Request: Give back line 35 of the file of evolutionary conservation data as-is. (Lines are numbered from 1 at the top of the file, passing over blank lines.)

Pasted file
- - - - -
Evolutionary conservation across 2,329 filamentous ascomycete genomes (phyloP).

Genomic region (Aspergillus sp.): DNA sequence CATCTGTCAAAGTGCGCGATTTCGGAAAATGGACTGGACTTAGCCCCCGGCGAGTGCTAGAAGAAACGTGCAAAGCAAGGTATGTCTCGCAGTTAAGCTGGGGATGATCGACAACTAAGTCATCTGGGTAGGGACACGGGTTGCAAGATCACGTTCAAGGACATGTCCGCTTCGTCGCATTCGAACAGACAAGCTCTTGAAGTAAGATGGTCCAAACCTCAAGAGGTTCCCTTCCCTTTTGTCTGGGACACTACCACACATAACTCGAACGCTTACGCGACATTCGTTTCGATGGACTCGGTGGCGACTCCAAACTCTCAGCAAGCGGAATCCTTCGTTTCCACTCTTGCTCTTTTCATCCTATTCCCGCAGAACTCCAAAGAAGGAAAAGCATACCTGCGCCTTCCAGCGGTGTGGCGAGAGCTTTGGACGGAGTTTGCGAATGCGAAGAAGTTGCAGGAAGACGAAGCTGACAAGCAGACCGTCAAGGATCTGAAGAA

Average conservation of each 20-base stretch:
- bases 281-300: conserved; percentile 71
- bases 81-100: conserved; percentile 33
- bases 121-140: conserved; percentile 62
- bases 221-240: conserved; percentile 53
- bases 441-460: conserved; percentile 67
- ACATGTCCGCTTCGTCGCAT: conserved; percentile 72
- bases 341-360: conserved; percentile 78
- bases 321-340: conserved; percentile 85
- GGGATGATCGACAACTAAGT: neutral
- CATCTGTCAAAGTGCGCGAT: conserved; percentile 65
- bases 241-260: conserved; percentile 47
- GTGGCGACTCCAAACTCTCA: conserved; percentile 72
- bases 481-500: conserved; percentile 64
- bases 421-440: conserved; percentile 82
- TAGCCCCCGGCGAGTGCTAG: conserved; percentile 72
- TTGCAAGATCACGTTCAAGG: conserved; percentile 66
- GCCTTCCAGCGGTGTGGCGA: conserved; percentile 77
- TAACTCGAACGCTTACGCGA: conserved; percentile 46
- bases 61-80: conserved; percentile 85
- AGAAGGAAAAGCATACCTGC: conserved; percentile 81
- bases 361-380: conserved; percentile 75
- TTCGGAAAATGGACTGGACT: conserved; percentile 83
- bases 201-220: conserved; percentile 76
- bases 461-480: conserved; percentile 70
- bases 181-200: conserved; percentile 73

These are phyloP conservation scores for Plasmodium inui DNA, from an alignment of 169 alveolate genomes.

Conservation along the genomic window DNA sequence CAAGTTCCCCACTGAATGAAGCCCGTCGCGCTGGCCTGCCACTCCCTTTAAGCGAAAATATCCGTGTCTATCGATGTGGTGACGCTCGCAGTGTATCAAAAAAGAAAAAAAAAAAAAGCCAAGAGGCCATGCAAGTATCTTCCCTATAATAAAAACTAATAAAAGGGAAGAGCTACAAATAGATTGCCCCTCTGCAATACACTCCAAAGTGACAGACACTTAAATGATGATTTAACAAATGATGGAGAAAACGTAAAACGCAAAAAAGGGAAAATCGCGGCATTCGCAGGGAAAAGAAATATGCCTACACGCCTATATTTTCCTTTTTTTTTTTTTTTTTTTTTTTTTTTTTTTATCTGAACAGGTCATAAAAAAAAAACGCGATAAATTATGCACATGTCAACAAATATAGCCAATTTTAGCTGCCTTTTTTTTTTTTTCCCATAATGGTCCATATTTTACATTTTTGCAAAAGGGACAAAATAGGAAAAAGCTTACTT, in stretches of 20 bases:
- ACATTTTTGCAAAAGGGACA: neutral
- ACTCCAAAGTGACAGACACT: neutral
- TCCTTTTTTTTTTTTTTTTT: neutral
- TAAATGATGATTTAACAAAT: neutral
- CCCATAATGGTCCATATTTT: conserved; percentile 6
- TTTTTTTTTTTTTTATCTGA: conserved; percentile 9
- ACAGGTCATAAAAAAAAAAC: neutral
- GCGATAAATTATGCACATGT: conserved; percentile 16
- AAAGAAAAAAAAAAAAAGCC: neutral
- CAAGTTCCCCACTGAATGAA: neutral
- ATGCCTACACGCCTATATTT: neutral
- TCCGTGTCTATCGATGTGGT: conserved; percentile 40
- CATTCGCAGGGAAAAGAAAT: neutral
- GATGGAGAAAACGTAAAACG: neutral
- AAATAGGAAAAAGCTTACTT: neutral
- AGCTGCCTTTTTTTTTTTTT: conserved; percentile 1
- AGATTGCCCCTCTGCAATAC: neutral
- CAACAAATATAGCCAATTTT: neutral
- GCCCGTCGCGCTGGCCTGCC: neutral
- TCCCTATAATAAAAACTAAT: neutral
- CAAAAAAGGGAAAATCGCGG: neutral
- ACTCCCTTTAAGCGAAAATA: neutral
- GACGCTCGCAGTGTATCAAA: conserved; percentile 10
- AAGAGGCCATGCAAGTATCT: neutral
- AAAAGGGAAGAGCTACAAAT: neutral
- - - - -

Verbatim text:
- CCCATAATGGTCCATATTTT: conserved; percentile 6